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Science & Technology
Computers curing cancer?

Computer users can also participate for this cause

From Diana J. Choyce
Apr 16 - 22, 2001

Ever wonder what your computer does when you're not in front of the keyboard? Not to worry, as far as I know it just runs a cool screensaver. Unless you're one of those control types who turns it off when not in use. Which is sad really, just think of the fun in sitting and watching the virtual fish swim across the screen with your grandchild! But I digress. For those of us who choose to leave our computers on all day, there is a lot of wasted computing time when we're off in the real world. If you're into efficient time management, here's an idea to use your downtime wisely. In fact, you could even be part of finding a cure for cancer. Sound amazing?

Last week a new kind of screensaver was introduced that could take cancer research to new heights. Oxford University, UK, the National Foundation for Cancer Research, and two US companies, United Devices and Intel, are behind a project to create a virtual "supercomputer" to do just that. By allowing our computers to "compute" information for the University, it could save decades of time that would normally be needed to come up with answers. Professor Graham Richards, director of the Centre for Drug Discovery at Oxford University, said: "One in four people throughout the world contract some form of cancer, so nearly everyone will have a relative, friend or colleague who has suffered or is suffering from the disease. "People now have the opportunity to make a positive impact on the disease by donating their unused computer power, which will enable us to accelerate our programme of research, and come up with many new molecular candidates that could be developed into cancer drugs." They predict participation from as many as 6 million computer users worldwide. Ed Hubbard, CEO of United Devices, said: "Internet-distributed computing allows scientists and organizations to consider projects previously considered impossible due to resource constraints, including time and money. "Essentially, the technology enables the first steps towards Star Trek medicine." Oxford University hopes to screen 250 million molecules by this technique, known as peer-to-peer (P2P) networking. "The sheer size of the project, and the energy and computing facilities required, would make it impossible without this method of distributed computing; even using a super-computer a researcher could not otherwise hope to see a project like this completed during their lifetime,'' the university said in a statement.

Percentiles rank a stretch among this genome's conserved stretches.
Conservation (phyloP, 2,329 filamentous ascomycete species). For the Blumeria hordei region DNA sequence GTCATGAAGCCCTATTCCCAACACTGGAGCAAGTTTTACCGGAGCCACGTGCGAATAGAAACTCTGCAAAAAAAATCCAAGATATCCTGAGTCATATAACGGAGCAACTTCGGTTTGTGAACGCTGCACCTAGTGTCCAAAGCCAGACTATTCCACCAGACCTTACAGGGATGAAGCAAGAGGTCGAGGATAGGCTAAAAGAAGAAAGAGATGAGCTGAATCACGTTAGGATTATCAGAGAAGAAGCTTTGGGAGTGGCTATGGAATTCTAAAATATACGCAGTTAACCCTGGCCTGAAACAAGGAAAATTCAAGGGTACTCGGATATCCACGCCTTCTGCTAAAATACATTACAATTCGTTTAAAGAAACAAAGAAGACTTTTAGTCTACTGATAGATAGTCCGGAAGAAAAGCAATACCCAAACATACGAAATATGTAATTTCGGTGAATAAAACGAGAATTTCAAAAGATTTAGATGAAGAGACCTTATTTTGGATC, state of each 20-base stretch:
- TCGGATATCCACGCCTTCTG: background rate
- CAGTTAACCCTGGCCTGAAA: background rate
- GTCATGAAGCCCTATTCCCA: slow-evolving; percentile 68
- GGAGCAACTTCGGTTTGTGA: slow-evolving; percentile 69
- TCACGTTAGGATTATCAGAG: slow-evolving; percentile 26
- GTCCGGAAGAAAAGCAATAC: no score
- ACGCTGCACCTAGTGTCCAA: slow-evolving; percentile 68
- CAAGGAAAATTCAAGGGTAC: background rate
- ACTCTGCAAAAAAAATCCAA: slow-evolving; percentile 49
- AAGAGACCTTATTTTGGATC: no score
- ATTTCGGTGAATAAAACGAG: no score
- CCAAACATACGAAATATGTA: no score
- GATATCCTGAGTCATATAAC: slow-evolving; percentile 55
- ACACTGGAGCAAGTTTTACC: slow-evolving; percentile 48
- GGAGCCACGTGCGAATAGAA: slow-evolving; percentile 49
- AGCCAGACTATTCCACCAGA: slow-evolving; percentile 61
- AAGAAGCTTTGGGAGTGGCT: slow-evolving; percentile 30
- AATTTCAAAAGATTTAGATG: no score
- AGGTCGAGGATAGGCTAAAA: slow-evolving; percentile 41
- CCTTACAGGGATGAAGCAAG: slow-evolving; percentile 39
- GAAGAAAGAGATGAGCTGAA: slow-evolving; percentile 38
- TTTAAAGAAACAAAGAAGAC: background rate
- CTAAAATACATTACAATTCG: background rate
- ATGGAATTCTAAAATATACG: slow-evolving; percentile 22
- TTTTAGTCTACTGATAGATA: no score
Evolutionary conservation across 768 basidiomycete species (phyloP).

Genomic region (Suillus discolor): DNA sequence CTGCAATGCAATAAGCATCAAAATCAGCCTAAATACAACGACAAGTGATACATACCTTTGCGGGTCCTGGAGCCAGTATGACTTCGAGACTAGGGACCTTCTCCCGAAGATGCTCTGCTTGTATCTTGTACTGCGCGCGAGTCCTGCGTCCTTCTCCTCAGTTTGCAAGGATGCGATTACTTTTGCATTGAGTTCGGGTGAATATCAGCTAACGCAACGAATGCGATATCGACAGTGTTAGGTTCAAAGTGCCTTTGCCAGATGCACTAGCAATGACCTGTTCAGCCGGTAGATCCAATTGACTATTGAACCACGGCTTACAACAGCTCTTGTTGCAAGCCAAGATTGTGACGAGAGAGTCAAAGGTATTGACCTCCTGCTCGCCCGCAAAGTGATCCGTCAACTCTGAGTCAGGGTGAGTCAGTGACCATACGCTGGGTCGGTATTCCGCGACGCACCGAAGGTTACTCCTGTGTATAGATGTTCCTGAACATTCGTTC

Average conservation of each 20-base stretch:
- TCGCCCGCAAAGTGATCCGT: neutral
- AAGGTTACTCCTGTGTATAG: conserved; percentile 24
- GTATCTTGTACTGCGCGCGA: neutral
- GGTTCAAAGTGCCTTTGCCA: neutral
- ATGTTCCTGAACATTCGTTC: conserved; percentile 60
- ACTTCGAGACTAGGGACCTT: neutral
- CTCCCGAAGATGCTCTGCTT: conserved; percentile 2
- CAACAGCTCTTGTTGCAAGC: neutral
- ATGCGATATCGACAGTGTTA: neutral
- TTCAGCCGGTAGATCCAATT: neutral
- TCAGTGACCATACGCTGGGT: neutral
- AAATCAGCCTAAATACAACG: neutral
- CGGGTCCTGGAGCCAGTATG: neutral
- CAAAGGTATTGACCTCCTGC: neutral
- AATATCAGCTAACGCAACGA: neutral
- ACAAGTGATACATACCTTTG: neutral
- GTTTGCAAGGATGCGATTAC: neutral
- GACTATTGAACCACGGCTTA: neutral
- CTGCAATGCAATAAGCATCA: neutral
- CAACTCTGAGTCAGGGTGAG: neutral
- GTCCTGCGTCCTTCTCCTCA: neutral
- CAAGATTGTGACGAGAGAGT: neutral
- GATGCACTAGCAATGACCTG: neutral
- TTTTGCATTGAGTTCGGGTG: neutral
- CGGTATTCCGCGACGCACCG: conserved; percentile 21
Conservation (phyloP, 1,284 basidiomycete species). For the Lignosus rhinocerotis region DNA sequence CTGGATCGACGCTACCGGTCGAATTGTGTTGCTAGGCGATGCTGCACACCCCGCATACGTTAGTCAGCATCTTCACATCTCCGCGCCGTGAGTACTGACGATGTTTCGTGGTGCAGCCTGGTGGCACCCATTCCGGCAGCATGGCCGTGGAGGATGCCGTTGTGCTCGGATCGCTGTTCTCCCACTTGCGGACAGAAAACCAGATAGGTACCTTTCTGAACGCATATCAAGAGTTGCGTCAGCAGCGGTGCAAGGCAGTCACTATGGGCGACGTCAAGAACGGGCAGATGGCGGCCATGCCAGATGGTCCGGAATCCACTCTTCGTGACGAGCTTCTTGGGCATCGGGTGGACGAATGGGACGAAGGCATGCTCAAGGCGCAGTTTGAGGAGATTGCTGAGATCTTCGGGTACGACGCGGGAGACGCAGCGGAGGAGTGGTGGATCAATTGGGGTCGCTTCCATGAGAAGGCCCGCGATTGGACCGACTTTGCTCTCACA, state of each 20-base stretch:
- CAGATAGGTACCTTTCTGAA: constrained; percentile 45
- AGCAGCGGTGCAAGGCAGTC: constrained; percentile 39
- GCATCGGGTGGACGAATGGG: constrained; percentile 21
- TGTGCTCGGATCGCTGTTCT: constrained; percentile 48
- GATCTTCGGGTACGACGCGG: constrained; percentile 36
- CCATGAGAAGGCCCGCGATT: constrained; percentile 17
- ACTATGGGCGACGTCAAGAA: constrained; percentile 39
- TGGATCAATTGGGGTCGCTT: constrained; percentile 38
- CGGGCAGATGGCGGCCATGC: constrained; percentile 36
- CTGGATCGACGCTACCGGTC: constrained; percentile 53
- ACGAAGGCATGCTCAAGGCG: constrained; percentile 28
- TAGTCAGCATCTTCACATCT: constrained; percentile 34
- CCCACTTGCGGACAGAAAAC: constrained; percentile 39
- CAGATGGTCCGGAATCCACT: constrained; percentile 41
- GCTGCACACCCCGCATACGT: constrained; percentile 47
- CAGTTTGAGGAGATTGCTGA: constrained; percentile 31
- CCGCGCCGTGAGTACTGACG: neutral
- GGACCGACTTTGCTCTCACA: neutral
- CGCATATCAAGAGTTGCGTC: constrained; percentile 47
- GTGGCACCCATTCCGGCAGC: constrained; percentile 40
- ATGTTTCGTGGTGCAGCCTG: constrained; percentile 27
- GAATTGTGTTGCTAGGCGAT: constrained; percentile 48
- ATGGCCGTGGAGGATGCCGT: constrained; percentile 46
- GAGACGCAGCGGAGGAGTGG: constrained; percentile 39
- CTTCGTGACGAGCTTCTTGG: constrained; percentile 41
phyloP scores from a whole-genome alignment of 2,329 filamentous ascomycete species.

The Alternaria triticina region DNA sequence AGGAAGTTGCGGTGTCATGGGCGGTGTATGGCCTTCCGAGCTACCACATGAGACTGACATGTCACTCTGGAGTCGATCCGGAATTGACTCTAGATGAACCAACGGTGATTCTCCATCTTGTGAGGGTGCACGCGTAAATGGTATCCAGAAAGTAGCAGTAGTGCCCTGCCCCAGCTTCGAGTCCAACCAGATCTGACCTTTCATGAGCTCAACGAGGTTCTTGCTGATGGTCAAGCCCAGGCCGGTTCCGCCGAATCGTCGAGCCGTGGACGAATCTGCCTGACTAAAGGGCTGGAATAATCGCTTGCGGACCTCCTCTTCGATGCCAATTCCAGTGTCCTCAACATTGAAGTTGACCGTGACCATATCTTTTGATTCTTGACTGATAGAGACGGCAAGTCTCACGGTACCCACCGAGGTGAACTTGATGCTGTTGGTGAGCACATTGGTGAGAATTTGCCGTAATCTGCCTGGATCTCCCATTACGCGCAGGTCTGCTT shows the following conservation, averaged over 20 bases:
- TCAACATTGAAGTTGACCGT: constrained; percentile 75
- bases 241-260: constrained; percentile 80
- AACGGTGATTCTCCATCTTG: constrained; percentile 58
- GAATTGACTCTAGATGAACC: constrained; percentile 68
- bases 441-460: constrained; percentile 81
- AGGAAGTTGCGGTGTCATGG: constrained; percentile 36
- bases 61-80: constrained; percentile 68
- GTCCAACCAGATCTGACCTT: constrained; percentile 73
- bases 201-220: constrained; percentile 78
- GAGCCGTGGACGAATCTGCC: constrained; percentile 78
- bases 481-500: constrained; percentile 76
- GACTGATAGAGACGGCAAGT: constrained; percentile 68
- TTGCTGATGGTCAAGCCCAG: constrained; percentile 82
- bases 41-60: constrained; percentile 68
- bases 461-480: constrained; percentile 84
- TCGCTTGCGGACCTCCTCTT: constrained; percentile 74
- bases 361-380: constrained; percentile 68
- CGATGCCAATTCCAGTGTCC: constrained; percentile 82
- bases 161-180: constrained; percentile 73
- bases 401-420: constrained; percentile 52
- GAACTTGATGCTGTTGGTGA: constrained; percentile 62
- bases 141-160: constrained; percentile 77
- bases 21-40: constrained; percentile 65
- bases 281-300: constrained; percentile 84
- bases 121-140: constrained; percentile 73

The process is relatively simple and certainly painless. Each computer user who agrees to the program will download a package of 100 molecules from the internet. Together with a drug design software application called Think, and a model of a target protein that is known to be a catalyst in causing cancer. Think will then evaluate the molecules for any cancer fighting potential by creating a 3-D computer model and testing their interactions with the target protein. When a molecule successfully interacts with a protein, it will register as a hit and will be sent back to a central server for further investigation. All information transmitted to and from the program is encrypted and has a digital signature to ensure no bogus commands or bad data are processed on users' computers, organizers said. The scientists are initially looking for molecules which could inhibit the enzymes which stimulate the blood flow to tumours, and work against proteins which are responsible for cell growth and cell damage. Scientists also hope that the project will continually expand as new drug targets are identified. Organizers say the machines' combined processing powers will be 10 times more powerful than existing supercomputers. With a price tag of $1 million, the program is about 100 times cheaper than existing supercomputers. "That will enable us to ask questions and hopefully answer questions that people have never considered attacking just because the computing requirements were outside the realm of possibilities,'' said Intel chief executive Craig Barrett, whose father died of cancer and whose son and grandson have successfully battled the disease.

If you are interested in getting involved in this project, here is some relevant information. Computer system requirements include a Pentium or quivalent processor, at least 48 MB of RAM, a 500 MB Hard Drive with 20 MB of space available for use, 8 bit graphics display, an internet connection, and Windows OS. Several websites can be visited for more information. To join the project and download the software go to www.ud.com, or the Intel partner site at www.intel.com/cure. Both United Devices and Intel are involved in this new peer to peer computing venture. Intel calls it the IntelÆ Philanthropic Peer-to-Peer Program. Intel's website states that it offers an ideal example of the value of peer-to-peer computing and demonstrates that peer-to-peer technology can dramatically accelerate the discovery of important medical breakthroughs. This effort is not only leading scientific computing into a new era, but has also helped launch the socially significant concept of PC Philanthropy.

On a side note, if you're interested in a more "creative" peer to peer computing project, you may want to look into the Seti @ Home project. Seti, or the Search for Extra-Terrestrial Intelligence, is a similar project that uses space CPU cycles — in Seti's case to look for signs of alien activity. To date, nearly three million people in over 224 countries have installed the Seti software, contributing over 600,000 years of computing time. The website is located at setiathome.ssl.berkeley.edu/.